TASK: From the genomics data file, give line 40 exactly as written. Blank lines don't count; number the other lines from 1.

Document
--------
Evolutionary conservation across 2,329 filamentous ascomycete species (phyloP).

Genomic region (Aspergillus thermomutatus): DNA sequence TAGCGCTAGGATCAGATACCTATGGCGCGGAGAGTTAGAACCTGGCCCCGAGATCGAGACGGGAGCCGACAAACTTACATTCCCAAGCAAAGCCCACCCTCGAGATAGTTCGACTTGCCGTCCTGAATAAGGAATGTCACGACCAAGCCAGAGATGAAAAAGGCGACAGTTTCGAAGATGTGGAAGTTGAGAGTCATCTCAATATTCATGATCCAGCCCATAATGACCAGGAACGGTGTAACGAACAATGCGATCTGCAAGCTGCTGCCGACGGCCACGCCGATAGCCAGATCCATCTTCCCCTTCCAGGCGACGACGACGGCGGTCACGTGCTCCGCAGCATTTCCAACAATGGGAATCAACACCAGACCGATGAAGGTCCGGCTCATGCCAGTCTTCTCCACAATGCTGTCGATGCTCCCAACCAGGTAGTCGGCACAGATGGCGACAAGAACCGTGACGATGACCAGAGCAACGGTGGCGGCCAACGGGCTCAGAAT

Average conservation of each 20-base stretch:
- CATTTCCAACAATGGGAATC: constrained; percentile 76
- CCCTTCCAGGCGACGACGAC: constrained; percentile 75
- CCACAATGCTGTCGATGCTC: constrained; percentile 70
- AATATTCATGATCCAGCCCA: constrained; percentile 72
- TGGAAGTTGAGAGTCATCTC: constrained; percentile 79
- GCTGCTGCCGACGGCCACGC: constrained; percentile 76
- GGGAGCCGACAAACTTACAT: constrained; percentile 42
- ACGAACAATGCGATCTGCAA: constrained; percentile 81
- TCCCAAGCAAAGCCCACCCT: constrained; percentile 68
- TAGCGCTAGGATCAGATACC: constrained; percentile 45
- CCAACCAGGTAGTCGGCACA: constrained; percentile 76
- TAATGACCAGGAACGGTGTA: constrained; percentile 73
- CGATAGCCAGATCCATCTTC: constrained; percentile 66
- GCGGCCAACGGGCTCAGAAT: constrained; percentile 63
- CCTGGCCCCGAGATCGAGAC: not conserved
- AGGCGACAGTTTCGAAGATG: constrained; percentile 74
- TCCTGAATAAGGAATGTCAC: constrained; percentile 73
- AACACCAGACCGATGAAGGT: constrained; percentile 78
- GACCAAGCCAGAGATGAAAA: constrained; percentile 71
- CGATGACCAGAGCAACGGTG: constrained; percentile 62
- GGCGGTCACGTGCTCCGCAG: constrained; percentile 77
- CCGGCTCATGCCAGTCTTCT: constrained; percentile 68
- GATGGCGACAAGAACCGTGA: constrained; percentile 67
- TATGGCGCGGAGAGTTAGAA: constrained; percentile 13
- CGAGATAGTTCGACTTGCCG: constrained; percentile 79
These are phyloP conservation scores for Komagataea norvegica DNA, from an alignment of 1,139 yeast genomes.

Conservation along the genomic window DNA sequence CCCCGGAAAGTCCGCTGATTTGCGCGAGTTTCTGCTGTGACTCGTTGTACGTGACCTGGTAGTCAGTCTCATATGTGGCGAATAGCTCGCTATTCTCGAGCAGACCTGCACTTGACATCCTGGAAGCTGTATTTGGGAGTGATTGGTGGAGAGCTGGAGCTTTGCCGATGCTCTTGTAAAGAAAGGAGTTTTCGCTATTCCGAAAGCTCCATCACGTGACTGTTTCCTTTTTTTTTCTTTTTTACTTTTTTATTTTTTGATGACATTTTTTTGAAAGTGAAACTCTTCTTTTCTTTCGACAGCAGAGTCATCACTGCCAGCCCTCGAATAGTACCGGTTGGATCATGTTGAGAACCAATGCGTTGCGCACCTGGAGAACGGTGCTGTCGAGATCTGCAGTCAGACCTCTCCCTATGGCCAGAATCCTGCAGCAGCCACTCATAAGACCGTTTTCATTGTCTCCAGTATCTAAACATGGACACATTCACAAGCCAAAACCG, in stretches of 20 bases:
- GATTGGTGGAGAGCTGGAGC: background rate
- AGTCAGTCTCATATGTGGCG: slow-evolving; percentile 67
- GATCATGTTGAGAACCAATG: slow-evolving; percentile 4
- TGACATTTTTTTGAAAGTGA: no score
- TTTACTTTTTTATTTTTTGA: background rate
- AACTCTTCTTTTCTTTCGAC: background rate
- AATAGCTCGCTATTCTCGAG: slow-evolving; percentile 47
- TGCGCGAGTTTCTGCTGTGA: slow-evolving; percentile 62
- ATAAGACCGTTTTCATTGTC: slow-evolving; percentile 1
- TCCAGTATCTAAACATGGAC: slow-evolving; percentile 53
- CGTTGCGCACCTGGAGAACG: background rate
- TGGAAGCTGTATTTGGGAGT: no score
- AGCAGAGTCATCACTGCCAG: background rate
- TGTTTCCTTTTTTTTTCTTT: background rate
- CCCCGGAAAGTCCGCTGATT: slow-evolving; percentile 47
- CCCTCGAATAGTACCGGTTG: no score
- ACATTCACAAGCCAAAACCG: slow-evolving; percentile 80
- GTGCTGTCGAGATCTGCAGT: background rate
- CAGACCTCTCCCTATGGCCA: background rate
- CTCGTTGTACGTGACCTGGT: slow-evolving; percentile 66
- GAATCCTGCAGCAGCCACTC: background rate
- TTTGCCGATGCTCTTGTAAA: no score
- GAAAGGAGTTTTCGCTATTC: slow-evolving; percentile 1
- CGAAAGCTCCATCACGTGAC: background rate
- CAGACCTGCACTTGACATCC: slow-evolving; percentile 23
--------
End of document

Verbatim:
- TCCAGTATCTAAACATGGAC: slow-evolving; percentile 53